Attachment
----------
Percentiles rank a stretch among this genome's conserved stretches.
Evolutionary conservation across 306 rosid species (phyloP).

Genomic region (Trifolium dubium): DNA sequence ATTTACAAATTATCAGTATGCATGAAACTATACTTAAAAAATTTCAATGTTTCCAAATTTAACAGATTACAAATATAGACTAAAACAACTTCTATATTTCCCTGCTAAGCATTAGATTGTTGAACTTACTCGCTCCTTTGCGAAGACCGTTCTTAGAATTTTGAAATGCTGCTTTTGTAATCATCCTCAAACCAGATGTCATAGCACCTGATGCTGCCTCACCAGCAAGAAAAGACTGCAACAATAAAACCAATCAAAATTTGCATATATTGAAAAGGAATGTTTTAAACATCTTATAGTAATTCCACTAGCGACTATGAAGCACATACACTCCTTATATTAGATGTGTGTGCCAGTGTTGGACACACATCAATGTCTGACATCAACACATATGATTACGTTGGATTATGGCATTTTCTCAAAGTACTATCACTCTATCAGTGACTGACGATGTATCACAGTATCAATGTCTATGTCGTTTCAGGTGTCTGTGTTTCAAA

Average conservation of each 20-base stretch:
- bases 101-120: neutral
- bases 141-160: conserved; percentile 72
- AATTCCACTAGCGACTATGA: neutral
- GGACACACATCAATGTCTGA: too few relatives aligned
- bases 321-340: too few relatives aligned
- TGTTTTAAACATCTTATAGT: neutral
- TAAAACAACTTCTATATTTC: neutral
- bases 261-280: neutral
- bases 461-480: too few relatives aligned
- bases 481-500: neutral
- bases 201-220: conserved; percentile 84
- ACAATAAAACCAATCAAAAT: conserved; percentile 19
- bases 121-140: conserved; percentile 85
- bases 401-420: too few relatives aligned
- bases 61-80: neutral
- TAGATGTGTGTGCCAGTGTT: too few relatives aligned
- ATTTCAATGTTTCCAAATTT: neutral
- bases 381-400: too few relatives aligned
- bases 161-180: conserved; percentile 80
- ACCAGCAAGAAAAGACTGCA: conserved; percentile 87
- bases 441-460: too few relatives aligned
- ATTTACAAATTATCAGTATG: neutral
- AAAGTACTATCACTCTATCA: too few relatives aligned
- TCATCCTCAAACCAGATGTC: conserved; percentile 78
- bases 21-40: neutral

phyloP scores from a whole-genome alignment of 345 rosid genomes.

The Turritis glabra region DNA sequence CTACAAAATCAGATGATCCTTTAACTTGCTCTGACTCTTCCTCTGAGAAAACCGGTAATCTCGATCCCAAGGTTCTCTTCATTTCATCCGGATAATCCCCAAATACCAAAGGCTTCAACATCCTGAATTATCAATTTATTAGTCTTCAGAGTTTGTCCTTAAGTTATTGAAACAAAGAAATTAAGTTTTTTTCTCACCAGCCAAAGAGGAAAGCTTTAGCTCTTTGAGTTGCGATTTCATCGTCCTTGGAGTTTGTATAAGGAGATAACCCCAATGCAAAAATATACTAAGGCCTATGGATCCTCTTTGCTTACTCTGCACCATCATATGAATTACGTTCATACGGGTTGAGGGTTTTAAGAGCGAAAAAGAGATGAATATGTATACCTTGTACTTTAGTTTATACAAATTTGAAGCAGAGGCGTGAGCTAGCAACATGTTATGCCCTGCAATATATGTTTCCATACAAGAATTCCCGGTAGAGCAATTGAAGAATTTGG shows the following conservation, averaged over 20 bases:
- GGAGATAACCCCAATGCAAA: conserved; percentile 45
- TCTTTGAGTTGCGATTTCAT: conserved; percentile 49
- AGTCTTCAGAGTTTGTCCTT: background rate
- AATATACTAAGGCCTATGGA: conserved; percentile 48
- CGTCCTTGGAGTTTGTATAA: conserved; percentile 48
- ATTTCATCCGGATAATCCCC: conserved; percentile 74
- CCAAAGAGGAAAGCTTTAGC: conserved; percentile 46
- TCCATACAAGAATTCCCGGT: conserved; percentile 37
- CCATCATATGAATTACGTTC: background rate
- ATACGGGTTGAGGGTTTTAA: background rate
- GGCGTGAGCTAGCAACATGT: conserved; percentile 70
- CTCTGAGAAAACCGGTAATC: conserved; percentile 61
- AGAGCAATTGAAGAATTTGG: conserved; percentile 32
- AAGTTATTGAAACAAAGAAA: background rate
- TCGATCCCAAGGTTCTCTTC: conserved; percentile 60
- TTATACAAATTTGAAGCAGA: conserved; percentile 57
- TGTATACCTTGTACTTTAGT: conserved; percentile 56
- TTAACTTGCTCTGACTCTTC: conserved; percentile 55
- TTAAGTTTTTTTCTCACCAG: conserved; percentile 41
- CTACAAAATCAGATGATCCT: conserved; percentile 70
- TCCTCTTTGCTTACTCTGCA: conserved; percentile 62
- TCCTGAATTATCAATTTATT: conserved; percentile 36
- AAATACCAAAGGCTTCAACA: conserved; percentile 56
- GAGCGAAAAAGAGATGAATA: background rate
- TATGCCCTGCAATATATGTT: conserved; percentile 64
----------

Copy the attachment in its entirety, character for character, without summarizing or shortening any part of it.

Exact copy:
Percentiles rank a stretch among this genome's conserved stretches.
Evolutionary conservation across 306 rosid species (phyloP).

Genomic region (Trifolium dubium): DNA sequence ATTTACAAATTATCAGTATGCATGAAACTATACTTAAAAAATTTCAATGTTTCCAAATTTAACAGATTACAAATATAGACTAAAACAACTTCTATATTTCCCTGCTAAGCATTAGATTGTTGAACTTACTCGCTCCTTTGCGAAGACCGTTCTTAGAATTTTGAAATGCTGCTTTTGTAATCATCCTCAAACCAGATGTCATAGCACCTGATGCTGCCTCACCAGCAAGAAAAGACTGCAACAATAAAACCAATCAAAATTTGCATATATTGAAAAGGAATGTTTTAAACATCTTATAGTAATTCCACTAGCGACTATGAAGCACATACACTCCTTATATTAGATGTGTGTGCCAGTGTTGGACACACATCAATGTCTGACATCAACACATATGATTACGTTGGATTATGGCATTTTCTCAAAGTACTATCACTCTATCAGTGACTGACGATGTATCACAGTATCAATGTCTATGTCGTTTCAGGTGTCTGTGTTTCAAA

Average conservation of each 20-base stretch:
- bases 101-120: neutral
- bases 141-160: conserved; percentile 72
- AATTCCACTAGCGACTATGA: neutral
- GGACACACATCAATGTCTGA: too few relatives aligned
- bases 321-340: too few relatives aligned
- TGTTTTAAACATCTTATAGT: neutral
- TAAAACAACTTCTATATTTC: neutral
- bases 261-280: neutral
- bases 461-480: too few relatives aligned
- bases 481-500: neutral
- bases 201-220: conserved; percentile 84
- ACAATAAAACCAATCAAAAT: conserved; percentile 19
- bases 121-140: conserved; percentile 85
- bases 401-420: too few relatives aligned
- bases 61-80: neutral
- TAGATGTGTGTGCCAGTGTT: too few relatives aligned
- ATTTCAATGTTTCCAAATTT: neutral
- bases 381-400: too few relatives aligned
- bases 161-180: conserved; percentile 80
- ACCAGCAAGAAAAGACTGCA: conserved; percentile 87
- bases 441-460: too few relatives aligned
- ATTTACAAATTATCAGTATG: neutral
- AAAGTACTATCACTCTATCA: too few relatives aligned
- TCATCCTCAAACCAGATGTC: conserved; percentile 78
- bases 21-40: neutral

phyloP scores from a whole-genome alignment of 345 rosid genomes.

The Turritis glabra region DNA sequence CTACAAAATCAGATGATCCTTTAACTTGCTCTGACTCTTCCTCTGAGAAAACCGGTAATCTCGATCCCAAGGTTCTCTTCATTTCATCCGGATAATCCCCAAATACCAAAGGCTTCAACATCCTGAATTATCAATTTATTAGTCTTCAGAGTTTGTCCTTAAGTTATTGAAACAAAGAAATTAAGTTTTTTTCTCACCAGCCAAAGAGGAAAGCTTTAGCTCTTTGAGTTGCGATTTCATCGTCCTTGGAGTTTGTATAAGGAGATAACCCCAATGCAAAAATATACTAAGGCCTATGGATCCTCTTTGCTTACTCTGCACCATCATATGAATTACGTTCATACGGGTTGAGGGTTTTAAGAGCGAAAAAGAGATGAATATGTATACCTTGTACTTTAGTTTATACAAATTTGAAGCAGAGGCGTGAGCTAGCAACATGTTATGCCCTGCAATATATGTTTCCATACAAGAATTCCCGGTAGAGCAATTGAAGAATTTGG shows the following conservation, averaged over 20 bases:
- GGAGATAACCCCAATGCAAA: conserved; percentile 45
- TCTTTGAGTTGCGATTTCAT: conserved; percentile 49
- AGTCTTCAGAGTTTGTCCTT: background rate
- AATATACTAAGGCCTATGGA: conserved; percentile 48
- CGTCCTTGGAGTTTGTATAA: conserved; percentile 48
- ATTTCATCCGGATAATCCCC: conserved; percentile 74
- CCAAAGAGGAAAGCTTTAGC: conserved; percentile 46
- TCCATACAAGAATTCCCGGT: conserved; percentile 37
- CCATCATATGAATTACGTTC: background rate
- ATACGGGTTGAGGGTTTTAA: background rate
- GGCGTGAGCTAGCAACATGT: conserved; percentile 70
- CTCTGAGAAAACCGGTAATC: conserved; percentile 61
- AGAGCAATTGAAGAATTTGG: conserved; percentile 32
- AAGTTATTGAAACAAAGAAA: background rate
- TCGATCCCAAGGTTCTCTTC: conserved; percentile 60
- TTATACAAATTTGAAGCAGA: conserved; percentile 57
- TGTATACCTTGTACTTTAGT: conserved; percentile 56
- TTAACTTGCTCTGACTCTTC: conserved; percentile 55
- TTAAGTTTTTTTCTCACCAG: conserved; percentile 41
- CTACAAAATCAGATGATCCT: conserved; percentile 70
- TCCTCTTTGCTTACTCTGCA: conserved; percentile 62
- TCCTGAATTATCAATTTATT: conserved; percentile 36
- AAATACCAAAGGCTTCAACA: conserved; percentile 56
- GAGCGAAAAAGAGATGAATA: background rate
- TATGCCCTGCAATATATGTT: conserved; percentile 64